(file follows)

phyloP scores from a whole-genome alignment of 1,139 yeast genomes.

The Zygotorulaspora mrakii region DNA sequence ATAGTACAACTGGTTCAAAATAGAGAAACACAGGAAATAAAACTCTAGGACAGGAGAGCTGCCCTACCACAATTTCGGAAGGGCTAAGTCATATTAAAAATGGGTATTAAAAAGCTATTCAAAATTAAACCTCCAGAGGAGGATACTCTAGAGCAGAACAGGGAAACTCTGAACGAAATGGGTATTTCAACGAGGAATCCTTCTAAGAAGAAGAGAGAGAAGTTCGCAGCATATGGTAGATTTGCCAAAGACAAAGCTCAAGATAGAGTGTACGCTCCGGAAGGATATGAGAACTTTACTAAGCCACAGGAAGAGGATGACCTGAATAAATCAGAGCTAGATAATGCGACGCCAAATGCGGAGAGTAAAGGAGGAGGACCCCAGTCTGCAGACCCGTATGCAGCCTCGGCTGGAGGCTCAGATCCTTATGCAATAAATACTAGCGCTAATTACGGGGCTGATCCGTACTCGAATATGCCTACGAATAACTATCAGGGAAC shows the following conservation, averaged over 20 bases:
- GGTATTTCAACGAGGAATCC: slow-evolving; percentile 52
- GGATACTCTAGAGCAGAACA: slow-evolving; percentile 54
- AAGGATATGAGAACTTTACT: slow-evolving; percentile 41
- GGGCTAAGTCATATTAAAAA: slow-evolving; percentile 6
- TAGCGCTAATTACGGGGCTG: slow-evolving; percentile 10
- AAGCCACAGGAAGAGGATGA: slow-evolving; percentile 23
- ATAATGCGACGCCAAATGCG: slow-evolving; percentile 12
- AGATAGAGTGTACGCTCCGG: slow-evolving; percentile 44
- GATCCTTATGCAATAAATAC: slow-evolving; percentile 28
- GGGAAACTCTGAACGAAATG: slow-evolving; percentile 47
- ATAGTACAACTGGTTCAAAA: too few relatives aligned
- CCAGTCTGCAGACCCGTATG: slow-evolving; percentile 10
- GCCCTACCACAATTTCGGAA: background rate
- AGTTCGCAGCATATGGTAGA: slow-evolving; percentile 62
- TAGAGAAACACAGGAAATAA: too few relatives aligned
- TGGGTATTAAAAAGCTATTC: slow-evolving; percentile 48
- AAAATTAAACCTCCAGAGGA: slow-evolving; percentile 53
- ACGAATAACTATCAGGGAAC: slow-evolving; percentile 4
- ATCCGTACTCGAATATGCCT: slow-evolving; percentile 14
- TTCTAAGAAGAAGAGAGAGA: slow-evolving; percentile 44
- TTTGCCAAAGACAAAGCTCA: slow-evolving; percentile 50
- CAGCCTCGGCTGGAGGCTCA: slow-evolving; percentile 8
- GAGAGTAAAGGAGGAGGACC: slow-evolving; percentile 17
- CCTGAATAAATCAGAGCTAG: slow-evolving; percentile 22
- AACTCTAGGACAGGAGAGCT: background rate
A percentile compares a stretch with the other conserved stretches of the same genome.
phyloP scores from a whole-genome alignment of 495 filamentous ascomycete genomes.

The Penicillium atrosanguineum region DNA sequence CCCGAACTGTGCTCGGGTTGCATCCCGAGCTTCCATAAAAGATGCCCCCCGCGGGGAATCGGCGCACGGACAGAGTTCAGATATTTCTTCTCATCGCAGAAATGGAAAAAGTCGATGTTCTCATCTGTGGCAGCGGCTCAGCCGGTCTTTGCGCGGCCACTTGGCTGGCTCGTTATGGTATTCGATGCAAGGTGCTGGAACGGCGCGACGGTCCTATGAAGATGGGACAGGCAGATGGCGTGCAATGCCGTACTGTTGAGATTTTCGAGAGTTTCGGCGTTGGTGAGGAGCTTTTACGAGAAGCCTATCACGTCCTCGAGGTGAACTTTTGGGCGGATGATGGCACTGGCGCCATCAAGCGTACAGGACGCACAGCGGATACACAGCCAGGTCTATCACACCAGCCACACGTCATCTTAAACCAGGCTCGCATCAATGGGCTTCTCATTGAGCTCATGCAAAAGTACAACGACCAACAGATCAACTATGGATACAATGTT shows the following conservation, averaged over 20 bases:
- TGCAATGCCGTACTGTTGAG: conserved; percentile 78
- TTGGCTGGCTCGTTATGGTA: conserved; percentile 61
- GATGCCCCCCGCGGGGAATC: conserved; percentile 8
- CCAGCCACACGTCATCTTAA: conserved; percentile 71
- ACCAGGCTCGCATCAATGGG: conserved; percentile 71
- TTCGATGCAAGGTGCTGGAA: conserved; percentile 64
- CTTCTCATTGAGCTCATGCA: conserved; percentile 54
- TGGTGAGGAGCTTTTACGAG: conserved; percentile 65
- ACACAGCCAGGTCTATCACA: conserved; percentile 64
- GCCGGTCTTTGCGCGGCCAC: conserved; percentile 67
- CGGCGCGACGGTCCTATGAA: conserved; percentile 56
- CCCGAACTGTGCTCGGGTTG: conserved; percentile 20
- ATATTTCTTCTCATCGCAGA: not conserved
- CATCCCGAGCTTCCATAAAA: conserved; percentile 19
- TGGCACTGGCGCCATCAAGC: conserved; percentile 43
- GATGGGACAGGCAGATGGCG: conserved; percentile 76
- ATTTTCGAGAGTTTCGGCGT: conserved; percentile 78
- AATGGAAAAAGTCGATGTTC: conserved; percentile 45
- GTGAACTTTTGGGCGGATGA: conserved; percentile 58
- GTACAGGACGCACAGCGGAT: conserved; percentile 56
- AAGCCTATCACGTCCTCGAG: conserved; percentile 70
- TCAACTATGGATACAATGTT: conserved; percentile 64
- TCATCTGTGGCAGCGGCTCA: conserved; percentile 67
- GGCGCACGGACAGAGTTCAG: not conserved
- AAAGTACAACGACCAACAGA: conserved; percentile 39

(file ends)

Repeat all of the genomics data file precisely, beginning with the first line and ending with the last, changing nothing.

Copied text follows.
phyloP scores from a whole-genome alignment of 1,139 yeast genomes.

The Zygotorulaspora mrakii region DNA sequence ATAGTACAACTGGTTCAAAATAGAGAAACACAGGAAATAAAACTCTAGGACAGGAGAGCTGCCCTACCACAATTTCGGAAGGGCTAAGTCATATTAAAAATGGGTATTAAAAAGCTATTCAAAATTAAACCTCCAGAGGAGGATACTCTAGAGCAGAACAGGGAAACTCTGAACGAAATGGGTATTTCAACGAGGAATCCTTCTAAGAAGAAGAGAGAGAAGTTCGCAGCATATGGTAGATTTGCCAAAGACAAAGCTCAAGATAGAGTGTACGCTCCGGAAGGATATGAGAACTTTACTAAGCCACAGGAAGAGGATGACCTGAATAAATCAGAGCTAGATAATGCGACGCCAAATGCGGAGAGTAAAGGAGGAGGACCCCAGTCTGCAGACCCGTATGCAGCCTCGGCTGGAGGCTCAGATCCTTATGCAATAAATACTAGCGCTAATTACGGGGCTGATCCGTACTCGAATATGCCTACGAATAACTATCAGGGAAC shows the following conservation, averaged over 20 bases:
- GGTATTTCAACGAGGAATCC: slow-evolving; percentile 52
- GGATACTCTAGAGCAGAACA: slow-evolving; percentile 54
- AAGGATATGAGAACTTTACT: slow-evolving; percentile 41
- GGGCTAAGTCATATTAAAAA: slow-evolving; percentile 6
- TAGCGCTAATTACGGGGCTG: slow-evolving; percentile 10
- AAGCCACAGGAAGAGGATGA: slow-evolving; percentile 23
- ATAATGCGACGCCAAATGCG: slow-evolving; percentile 12
- AGATAGAGTGTACGCTCCGG: slow-evolving; percentile 44
- GATCCTTATGCAATAAATAC: slow-evolving; percentile 28
- GGGAAACTCTGAACGAAATG: slow-evolving; percentile 47
- ATAGTACAACTGGTTCAAAA: too few relatives aligned
- CCAGTCTGCAGACCCGTATG: slow-evolving; percentile 10
- GCCCTACCACAATTTCGGAA: background rate
- AGTTCGCAGCATATGGTAGA: slow-evolving; percentile 62
- TAGAGAAACACAGGAAATAA: too few relatives aligned
- TGGGTATTAAAAAGCTATTC: slow-evolving; percentile 48
- AAAATTAAACCTCCAGAGGA: slow-evolving; percentile 53
- ACGAATAACTATCAGGGAAC: slow-evolving; percentile 4
- ATCCGTACTCGAATATGCCT: slow-evolving; percentile 14
- TTCTAAGAAGAAGAGAGAGA: slow-evolving; percentile 44
- TTTGCCAAAGACAAAGCTCA: slow-evolving; percentile 50
- CAGCCTCGGCTGGAGGCTCA: slow-evolving; percentile 8
- GAGAGTAAAGGAGGAGGACC: slow-evolving; percentile 17
- CCTGAATAAATCAGAGCTAG: slow-evolving; percentile 22
- AACTCTAGGACAGGAGAGCT: background rate
A percentile compares a stretch with the other conserved stretches of the same genome.
phyloP scores from a whole-genome alignment of 495 filamentous ascomycete genomes.

The Penicillium atrosanguineum region DNA sequence CCCGAACTGTGCTCGGGTTGCATCCCGAGCTTCCATAAAAGATGCCCCCCGCGGGGAATCGGCGCACGGACAGAGTTCAGATATTTCTTCTCATCGCAGAAATGGAAAAAGTCGATGTTCTCATCTGTGGCAGCGGCTCAGCCGGTCTTTGCGCGGCCACTTGGCTGGCTCGTTATGGTATTCGATGCAAGGTGCTGGAACGGCGCGACGGTCCTATGAAGATGGGACAGGCAGATGGCGTGCAATGCCGTACTGTTGAGATTTTCGAGAGTTTCGGCGTTGGTGAGGAGCTTTTACGAGAAGCCTATCACGTCCTCGAGGTGAACTTTTGGGCGGATGATGGCACTGGCGCCATCAAGCGTACAGGACGCACAGCGGATACACAGCCAGGTCTATCACACCAGCCACACGTCATCTTAAACCAGGCTCGCATCAATGGGCTTCTCATTGAGCTCATGCAAAAGTACAACGACCAACAGATCAACTATGGATACAATGTT shows the following conservation, averaged over 20 bases:
- TGCAATGCCGTACTGTTGAG: conserved; percentile 78
- TTGGCTGGCTCGTTATGGTA: conserved; percentile 61
- GATGCCCCCCGCGGGGAATC: conserved; percentile 8
- CCAGCCACACGTCATCTTAA: conserved; percentile 71
- ACCAGGCTCGCATCAATGGG: conserved; percentile 71
- TTCGATGCAAGGTGCTGGAA: conserved; percentile 64
- CTTCTCATTGAGCTCATGCA: conserved; percentile 54
- TGGTGAGGAGCTTTTACGAG: conserved; percentile 65
- ACACAGCCAGGTCTATCACA: conserved; percentile 64
- GCCGGTCTTTGCGCGGCCAC: conserved; percentile 67
- CGGCGCGACGGTCCTATGAA: conserved; percentile 56
- CCCGAACTGTGCTCGGGTTG: conserved; percentile 20
- ATATTTCTTCTCATCGCAGA: not conserved
- CATCCCGAGCTTCCATAAAA: conserved; percentile 19
- TGGCACTGGCGCCATCAAGC: conserved; percentile 43
- GATGGGACAGGCAGATGGCG: conserved; percentile 76
- ATTTTCGAGAGTTTCGGCGT: conserved; percentile 78
- AATGGAAAAAGTCGATGTTC: conserved; percentile 45
- GTGAACTTTTGGGCGGATGA: conserved; percentile 58
- GTACAGGACGCACAGCGGAT: conserved; percentile 56
- AAGCCTATCACGTCCTCGAG: conserved; percentile 70
- TCAACTATGGATACAATGTT: conserved; percentile 64
- TCATCTGTGGCAGCGGCTCA: conserved; percentile 67
- GGCGCACGGACAGAGTTCAG: not conserved
- AAAGTACAACGACCAACAGA: conserved; percentile 39